Whānau are often given special taonga for their children. These can link them to their wider whānau, hapū, iwi, and to the person who gifted the taonga to pēpi.


Pounamu taonga like kapeu, manaia or tiki were sometimes used when tamariki were teething. They were used because their large size meant there was no risk of pēpi choking. The hard and cool stone is just right for soothing sore gums and helping teeth push through.

Ahakoa he iti, he pounamu

Although it is small, it is precious – like greenstone
This whakataukī expresses the value placed on pounamu, and anything likened to pounamu. It’s a metaphor for something to be treasured. When something is likened to greenstone, it must be very important, very precious indeed.

In 1849, Wiremu Maihi Te Rangikāheke wrote down the first version of the love story of Hinemoa and Tūtānekai. He used the to refer to the love felt between people. He wrote, ‘Ahakoa, he aroha iti, he pounamu tonu.’ (A love that is brief is love nonetheless.)

Pounamu is found in Te Wai Pounamu (the South Island) or Te Wāhipounamu (South Westland) – the place of greenstone. In 1997 the Crown returned ownership of pounamu to Ngāi Tahu.


A tiki is a carved figure, often made of greenstone, in the form of a human. Similar figures are found in many Polynesian cultures. Tiki depict the first mortal born to the gods. They're also a symbol of the human embryo, with the hands on the loins representing fertility and life.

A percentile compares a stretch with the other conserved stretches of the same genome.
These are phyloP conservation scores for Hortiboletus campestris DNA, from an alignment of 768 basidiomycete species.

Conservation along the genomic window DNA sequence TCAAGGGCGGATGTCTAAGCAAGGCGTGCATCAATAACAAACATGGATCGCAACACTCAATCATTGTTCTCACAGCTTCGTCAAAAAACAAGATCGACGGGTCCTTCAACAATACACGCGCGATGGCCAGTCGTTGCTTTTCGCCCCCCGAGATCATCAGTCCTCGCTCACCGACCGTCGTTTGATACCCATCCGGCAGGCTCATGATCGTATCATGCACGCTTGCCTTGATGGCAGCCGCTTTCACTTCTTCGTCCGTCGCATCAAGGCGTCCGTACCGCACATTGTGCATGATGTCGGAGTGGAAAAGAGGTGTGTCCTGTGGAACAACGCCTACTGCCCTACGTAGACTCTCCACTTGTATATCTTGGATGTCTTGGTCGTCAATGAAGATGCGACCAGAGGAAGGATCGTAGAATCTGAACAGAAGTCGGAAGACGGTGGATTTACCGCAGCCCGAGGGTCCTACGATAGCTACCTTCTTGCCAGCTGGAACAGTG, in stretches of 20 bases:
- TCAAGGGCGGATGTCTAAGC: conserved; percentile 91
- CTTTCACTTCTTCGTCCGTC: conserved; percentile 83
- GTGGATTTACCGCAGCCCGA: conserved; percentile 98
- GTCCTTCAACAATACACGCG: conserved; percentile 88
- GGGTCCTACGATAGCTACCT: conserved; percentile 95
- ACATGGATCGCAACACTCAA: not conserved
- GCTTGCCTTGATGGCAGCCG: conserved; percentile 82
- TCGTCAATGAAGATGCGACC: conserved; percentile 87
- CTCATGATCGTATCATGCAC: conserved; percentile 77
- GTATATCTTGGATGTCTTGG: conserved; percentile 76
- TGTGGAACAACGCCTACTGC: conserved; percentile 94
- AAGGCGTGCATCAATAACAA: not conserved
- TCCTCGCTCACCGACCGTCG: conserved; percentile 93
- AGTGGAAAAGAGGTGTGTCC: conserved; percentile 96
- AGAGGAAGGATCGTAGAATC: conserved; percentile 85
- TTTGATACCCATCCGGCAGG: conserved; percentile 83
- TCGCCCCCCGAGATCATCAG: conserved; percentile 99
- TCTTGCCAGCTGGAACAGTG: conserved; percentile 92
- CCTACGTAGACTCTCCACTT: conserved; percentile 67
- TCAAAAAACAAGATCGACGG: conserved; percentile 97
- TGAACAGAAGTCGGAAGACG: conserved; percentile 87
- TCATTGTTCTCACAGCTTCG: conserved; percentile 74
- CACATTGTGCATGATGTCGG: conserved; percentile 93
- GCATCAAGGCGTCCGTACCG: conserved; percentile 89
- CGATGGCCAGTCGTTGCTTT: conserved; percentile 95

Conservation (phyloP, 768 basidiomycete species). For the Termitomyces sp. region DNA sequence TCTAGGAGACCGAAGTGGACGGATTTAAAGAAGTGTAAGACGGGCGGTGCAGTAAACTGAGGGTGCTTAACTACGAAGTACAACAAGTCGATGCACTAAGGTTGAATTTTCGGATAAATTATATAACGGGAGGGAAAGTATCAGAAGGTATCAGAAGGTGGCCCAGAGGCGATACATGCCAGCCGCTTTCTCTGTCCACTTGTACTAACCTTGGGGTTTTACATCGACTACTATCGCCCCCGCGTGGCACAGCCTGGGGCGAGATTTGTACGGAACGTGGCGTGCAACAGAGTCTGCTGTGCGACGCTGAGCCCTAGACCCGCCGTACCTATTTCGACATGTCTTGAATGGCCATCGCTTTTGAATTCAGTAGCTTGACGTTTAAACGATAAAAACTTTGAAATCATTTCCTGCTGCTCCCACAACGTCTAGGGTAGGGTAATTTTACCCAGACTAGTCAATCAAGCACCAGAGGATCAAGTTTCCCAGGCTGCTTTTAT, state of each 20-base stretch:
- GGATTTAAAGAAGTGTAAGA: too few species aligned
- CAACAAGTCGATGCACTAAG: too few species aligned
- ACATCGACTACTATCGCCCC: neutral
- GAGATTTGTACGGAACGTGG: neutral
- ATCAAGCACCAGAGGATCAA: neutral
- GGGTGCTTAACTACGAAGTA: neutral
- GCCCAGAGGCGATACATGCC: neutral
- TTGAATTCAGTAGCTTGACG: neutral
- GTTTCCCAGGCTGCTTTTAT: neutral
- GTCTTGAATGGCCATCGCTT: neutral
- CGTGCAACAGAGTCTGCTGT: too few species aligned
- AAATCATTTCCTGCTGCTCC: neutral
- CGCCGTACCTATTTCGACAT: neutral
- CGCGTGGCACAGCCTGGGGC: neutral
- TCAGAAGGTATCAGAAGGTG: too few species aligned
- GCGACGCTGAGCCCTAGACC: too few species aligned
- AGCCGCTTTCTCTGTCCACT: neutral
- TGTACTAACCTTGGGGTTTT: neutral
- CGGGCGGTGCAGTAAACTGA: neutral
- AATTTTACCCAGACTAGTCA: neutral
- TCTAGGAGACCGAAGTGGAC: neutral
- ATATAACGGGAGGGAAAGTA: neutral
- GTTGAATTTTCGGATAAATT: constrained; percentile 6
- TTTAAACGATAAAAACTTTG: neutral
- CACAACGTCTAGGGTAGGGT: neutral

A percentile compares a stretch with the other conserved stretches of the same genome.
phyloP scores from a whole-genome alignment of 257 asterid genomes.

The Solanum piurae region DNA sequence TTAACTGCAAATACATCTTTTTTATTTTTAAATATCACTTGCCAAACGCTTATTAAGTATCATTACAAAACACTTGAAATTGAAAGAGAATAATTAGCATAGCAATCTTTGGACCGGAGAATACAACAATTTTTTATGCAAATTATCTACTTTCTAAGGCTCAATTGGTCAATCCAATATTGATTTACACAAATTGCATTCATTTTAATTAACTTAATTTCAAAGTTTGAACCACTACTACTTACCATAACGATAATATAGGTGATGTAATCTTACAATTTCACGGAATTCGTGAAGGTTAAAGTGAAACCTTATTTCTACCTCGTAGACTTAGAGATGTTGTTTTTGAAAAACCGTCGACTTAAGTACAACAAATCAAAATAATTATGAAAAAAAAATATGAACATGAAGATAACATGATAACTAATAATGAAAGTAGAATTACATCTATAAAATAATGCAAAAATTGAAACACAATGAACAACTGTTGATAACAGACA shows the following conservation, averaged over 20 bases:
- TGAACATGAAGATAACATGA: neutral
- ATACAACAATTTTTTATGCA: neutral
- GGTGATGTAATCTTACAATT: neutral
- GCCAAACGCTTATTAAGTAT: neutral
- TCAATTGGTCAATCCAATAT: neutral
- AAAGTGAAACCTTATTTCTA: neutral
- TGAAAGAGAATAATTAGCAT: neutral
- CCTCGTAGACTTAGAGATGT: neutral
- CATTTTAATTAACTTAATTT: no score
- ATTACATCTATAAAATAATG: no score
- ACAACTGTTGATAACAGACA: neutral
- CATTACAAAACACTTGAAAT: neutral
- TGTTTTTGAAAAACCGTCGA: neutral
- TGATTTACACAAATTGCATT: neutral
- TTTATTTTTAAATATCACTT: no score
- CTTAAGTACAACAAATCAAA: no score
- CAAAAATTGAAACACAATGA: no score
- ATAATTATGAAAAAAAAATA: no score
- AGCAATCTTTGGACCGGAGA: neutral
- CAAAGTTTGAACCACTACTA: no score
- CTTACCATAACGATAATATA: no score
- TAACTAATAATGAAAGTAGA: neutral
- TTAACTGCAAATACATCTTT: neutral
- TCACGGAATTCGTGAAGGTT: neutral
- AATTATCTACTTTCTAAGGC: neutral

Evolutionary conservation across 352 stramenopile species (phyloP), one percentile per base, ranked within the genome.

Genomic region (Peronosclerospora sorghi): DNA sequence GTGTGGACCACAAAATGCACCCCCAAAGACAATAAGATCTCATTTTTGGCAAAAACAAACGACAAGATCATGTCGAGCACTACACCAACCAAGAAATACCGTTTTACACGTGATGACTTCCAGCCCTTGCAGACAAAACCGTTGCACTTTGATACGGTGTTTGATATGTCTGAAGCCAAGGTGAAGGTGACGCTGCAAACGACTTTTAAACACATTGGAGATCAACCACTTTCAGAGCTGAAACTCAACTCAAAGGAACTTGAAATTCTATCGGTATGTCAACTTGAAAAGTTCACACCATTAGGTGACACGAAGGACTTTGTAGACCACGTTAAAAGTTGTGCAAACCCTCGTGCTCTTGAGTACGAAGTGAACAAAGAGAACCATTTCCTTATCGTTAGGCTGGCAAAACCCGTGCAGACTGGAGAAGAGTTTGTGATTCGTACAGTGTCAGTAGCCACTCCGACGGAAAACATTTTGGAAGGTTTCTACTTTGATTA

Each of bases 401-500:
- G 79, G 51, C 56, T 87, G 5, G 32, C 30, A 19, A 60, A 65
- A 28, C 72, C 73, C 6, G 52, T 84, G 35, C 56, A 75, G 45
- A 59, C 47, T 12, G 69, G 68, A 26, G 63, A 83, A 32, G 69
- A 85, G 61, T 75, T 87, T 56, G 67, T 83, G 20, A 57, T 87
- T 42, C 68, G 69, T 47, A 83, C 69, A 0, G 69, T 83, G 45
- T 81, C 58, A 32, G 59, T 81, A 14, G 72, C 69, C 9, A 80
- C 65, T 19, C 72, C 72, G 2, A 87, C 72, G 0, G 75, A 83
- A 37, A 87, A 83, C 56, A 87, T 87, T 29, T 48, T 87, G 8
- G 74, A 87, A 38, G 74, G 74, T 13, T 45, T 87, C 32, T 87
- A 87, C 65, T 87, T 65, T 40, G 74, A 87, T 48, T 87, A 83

Tiki can be large or small. Smaller versions are often worn as an adornment around the neck. They’re considered a good luck charm, and were believed to give the wearer clarity of thought and great inner knowledge.


The design is inspired by the ponga (New Zealand silver tree fern). It represents new life, personal growth, positive change and awakening. Koru are also associated with peace and harmony, so they make a wonderful gift for a new parent or pēpi, or anyone starting out on a new pathway.

Talking with whānau

It’s becoming more common to give taonga to mark significant milestones for pēpi and whānau.

Whānau might like to think about who they could approach to make taonga and what significance it will hold for them. They could store in a waka huia and them on as whānau heirlooms in the future.

Conversation ideas

What does taonga mean to you?
Do you have whānau taonga?
Has pēpi received any gifts you consider taonga?
What makes the gift special?
Who has given them the taonga?
What do you think it will mean for pēpi in the future?
How can you make sure it’s kept safe and special?
Is this is a time to get pēpi their own taonga or show them a whānau pounamu that the whole whānau use?
Is there someone in the wider whānau that you could talk to about this?

Helpful resources for whānau